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    Back away from back-to-school stocks

    It feels as if summer vacation has barely started and the back-to-school ads are already showing up in flyers and on television. As you rush to meet the needs of your kids—buying everything from pencils and paper to smartphones and laptops—plenty of stock-market pundits are touting something else: back-to-school stocks.

    For years, investing in those kinds of stocks seemed like a wise idea. The shopping season filled the nation’s retailers with optimism and excitement because it was second only to the end-of-year holiday period for total retail activity. So investors and analysts kept a close eye on the stocks that would benefit—companies such as Apple (ticker: AAPL), Staples (ticker: SPLS), and Gap (ticker: GPS). That’s because they gave important clues about the willingness of consumers to spend—and pay for brand names—and how likely they were to wait until the last minute to get deals on sales.

    Be sure to also read "Your Guide to Back-to-School Shopping."

    Risky buys

    Investing in seasonal stocks, though, is never a good idea. That’s particularly true for back-to-school stocks. One reason: Investors who try to time the market are usually disappointed. It’s far too risky, and most individuals don’t know more about those stocks than the broader market. A better approach, in our view, is to dollar cost average purchasing shares of stocks over a longer period of time.

    Another reason to be wary is that consumers don’t spend the way they did before the Great Recession. In recent years, to entice them to spend more, some retailers have been offering bigger than usual discounts on their products, which makes it harder for investors to forecast retailer margins and profits. Last year, for example, total back-to-school spending declined to $26.5 billion from $30.3 billion just two years earlier, according to the National Retail Federation. With consumer spending stuck in a funk, it won’t be a surprise to see another disappointing back-to-school season for retailers.

    Why aren’t consumers spending more? A combination of economics and attitudes are to blame. True, the labor market is much improved, but wage growth has barely budged. At the same time, consumers have become more sober custodians of their discretionary dollars. By some estimates, the decline in gas prices was supposed to boost consumer spending by $70 billion over the past year. Of course, that didn’t happen. Rather than spending the gas windfall at a mall or big-box store, the average American chose an alternative: to save or pay down debt.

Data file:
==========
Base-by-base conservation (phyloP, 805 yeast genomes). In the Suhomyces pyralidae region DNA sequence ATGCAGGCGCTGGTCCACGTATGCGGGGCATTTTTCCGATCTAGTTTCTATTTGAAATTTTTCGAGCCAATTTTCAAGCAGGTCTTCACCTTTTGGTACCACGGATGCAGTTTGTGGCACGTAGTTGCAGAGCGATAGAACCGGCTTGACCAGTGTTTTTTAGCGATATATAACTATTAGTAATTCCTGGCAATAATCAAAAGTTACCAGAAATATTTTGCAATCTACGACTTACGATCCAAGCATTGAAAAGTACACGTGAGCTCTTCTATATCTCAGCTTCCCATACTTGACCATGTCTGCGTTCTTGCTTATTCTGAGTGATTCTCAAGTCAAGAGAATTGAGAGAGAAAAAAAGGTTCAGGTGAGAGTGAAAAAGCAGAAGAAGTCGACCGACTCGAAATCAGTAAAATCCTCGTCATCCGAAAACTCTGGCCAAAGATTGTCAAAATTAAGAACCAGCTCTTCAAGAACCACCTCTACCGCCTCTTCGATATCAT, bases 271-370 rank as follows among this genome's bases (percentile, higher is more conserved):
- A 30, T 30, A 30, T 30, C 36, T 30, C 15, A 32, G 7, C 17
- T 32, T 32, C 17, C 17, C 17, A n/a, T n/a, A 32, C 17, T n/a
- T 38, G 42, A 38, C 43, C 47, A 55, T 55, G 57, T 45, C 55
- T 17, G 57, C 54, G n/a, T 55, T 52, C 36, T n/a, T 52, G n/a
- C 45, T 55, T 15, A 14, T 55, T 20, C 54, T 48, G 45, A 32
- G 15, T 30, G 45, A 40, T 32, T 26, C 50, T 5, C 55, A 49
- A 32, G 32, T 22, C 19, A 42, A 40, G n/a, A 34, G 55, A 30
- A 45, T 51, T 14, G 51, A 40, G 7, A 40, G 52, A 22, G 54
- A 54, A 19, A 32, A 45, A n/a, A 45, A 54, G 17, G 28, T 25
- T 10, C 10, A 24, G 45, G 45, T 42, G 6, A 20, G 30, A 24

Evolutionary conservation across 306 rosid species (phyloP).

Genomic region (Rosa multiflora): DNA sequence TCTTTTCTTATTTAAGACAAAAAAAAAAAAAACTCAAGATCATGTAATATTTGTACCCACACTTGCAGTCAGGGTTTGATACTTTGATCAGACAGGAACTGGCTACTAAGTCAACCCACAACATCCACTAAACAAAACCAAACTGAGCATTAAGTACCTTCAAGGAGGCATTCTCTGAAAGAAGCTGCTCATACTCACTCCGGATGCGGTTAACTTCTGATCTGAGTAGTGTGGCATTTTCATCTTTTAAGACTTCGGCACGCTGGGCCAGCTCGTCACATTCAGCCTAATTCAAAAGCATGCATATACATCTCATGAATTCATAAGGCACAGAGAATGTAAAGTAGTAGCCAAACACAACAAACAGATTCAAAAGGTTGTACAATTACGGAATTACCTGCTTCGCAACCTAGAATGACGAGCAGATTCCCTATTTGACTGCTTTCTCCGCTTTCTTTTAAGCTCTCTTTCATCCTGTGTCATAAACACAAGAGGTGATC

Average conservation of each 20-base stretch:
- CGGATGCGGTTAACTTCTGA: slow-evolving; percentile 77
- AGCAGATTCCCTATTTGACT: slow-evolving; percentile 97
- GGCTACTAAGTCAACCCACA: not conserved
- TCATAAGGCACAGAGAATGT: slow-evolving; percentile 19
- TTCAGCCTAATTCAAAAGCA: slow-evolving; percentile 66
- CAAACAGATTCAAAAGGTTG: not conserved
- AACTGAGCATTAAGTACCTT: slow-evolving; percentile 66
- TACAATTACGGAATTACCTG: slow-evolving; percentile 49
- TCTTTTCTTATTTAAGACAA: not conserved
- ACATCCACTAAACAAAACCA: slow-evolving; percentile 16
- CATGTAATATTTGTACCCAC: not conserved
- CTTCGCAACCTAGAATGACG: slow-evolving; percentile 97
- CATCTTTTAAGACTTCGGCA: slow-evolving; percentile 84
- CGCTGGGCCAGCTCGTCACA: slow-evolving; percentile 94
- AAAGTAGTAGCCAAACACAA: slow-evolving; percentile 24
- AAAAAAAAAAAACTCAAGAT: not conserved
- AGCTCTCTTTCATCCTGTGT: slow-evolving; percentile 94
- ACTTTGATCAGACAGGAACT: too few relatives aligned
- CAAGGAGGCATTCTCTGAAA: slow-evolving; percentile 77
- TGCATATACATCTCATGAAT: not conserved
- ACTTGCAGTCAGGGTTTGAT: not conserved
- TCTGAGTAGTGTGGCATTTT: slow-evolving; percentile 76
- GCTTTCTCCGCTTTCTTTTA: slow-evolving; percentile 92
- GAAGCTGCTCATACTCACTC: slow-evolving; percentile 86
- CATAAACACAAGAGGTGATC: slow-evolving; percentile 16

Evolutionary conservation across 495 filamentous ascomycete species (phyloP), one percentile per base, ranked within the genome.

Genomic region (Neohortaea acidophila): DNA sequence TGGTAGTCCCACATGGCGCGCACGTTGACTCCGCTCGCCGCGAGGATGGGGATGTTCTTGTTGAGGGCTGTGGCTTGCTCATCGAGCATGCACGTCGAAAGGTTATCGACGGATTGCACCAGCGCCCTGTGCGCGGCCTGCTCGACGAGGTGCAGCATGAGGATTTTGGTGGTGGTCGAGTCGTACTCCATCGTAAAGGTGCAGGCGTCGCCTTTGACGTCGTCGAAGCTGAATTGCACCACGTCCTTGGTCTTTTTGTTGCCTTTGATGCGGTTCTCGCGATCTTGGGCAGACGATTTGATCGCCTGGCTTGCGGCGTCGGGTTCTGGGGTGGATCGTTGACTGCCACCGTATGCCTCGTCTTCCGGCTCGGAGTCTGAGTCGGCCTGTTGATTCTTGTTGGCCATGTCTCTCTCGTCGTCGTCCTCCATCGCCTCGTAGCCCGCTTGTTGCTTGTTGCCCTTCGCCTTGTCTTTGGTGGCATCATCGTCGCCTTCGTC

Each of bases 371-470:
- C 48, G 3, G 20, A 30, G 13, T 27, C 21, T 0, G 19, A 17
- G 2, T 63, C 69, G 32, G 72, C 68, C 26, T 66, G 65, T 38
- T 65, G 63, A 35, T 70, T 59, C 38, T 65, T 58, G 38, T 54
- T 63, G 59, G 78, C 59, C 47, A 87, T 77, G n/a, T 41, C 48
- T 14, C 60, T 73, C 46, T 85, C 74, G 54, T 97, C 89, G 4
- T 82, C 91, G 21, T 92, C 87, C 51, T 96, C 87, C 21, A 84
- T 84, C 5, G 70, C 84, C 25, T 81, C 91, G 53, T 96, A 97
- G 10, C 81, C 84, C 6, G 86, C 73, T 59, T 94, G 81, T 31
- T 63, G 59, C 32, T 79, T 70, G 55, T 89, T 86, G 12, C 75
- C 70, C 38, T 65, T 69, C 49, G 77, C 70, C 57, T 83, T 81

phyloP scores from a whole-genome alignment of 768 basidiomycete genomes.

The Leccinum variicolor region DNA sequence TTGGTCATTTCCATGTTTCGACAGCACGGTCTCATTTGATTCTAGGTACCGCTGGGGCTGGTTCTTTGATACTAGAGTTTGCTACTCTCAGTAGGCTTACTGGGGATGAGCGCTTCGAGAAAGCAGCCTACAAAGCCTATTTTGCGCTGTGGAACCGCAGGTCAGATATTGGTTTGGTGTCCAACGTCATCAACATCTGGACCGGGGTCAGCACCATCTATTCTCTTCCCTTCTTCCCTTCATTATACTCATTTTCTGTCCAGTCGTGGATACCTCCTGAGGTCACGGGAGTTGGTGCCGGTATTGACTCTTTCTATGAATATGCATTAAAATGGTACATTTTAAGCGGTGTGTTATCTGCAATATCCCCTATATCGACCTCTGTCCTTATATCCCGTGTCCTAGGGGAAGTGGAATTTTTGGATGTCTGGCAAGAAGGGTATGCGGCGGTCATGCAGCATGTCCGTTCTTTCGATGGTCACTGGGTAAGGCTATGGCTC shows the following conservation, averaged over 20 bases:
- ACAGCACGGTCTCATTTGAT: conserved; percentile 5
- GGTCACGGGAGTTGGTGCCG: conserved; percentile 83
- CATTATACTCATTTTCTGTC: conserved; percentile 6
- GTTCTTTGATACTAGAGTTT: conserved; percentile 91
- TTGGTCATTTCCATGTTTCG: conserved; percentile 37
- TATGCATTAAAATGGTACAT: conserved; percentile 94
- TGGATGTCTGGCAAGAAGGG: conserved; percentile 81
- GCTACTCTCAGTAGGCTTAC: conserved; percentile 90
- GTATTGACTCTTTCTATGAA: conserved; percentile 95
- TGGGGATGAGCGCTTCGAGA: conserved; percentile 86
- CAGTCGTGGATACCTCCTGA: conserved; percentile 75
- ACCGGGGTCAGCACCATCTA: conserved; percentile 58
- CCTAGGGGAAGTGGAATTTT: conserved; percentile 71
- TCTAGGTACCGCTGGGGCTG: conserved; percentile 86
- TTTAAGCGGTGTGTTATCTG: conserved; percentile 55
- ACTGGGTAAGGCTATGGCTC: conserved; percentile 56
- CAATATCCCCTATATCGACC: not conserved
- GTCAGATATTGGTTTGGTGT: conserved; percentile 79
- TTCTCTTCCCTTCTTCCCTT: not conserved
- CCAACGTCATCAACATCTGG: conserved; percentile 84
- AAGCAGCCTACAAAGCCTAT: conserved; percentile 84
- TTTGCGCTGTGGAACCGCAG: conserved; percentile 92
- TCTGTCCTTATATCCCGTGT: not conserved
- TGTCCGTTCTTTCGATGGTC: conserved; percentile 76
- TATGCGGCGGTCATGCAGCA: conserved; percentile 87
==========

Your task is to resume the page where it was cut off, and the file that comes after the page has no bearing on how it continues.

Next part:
What about Walmart?

    As a result, it’s been hard to find any back-to-school stocks that have consistently exceeded analysts’ earnings and revenue estimates in the past couple of years. Old back-to-school stalwarts like Wal-Mart (ticker: WMT) and Target (ticker: TGT) are suffering from stagnant sales. Some of the mall-based teen retailers such as Abercrombie & Fitch and Wet Seal are struggling to survive. Shares in retailers like Macy’s (ticker: M) and the Gap (ticker: GPS) have barely remained in positive territory for much of the year. In many cases, bets on individual retail names have either been money losers or they have failed to match the performance of the broader market.

    The Dynamic Retail exchange-traded fund (PMR), has also suffered. The ETF is heavily weighted toward typical back-to-school names like Walgreen Boots Alliance (ticker: WBA), Costco (ticker: COST), and Kohl’s (ticker: KSS), and it has trailed other retail ETFs and the broader market, falling almost 1 percent since the beginning of the year.

    A better bet

    By comparison, more diversified ETFs have fared better. The SPDR S&P Retail ETF (ticker: XRT), for example, includes non-back-to-school stocks such as Netflix (ticker: NFLX), Rent-a-Center (ticker: RCII), and the Asbury Automotive Group (ticker: ABG). Since the beginning of the year, it has gained almost 2.5 percent. The same goes for the Market Vectors Retail ETF, which is heavily exposed to Home Depot (ticker: HD) and Lowe’s (ticker: LOW) and has risen 5.5 percent so far this year.

    The bottom line is that relentless macroeconomic headwinds make investing in so called back-to-school stocks a risky prospect. Our advice: When the back-to-school ads start showing up on TV, the radio, and the Internet, invest your money in binders, backpacks, and calculators (and smartphones and smartwatches, if necessary). But don’t risk investing in the hopes of profiting from the back-to-school season. It very likely won’t happen. $

    Consumer Reports has no relationship with any advertisers on this website. Copyright © 2006-2015 Consumers Union of U.S.

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    How to keep indoor air clean during a wildfire

    The smoke and smell from burning wildfires like those in the West can create unhealthy air quality both outside and inside your home. If local authorities have asked you to evacuate your home, you should listen.  If not, you can check local air quality at  Type in your zipcode to get detailed information and also check the wildfire map. Here are some dos and don’ts for dealing with wildfire smoke inside your home plus some air purifier picks from Consumer Reports tests.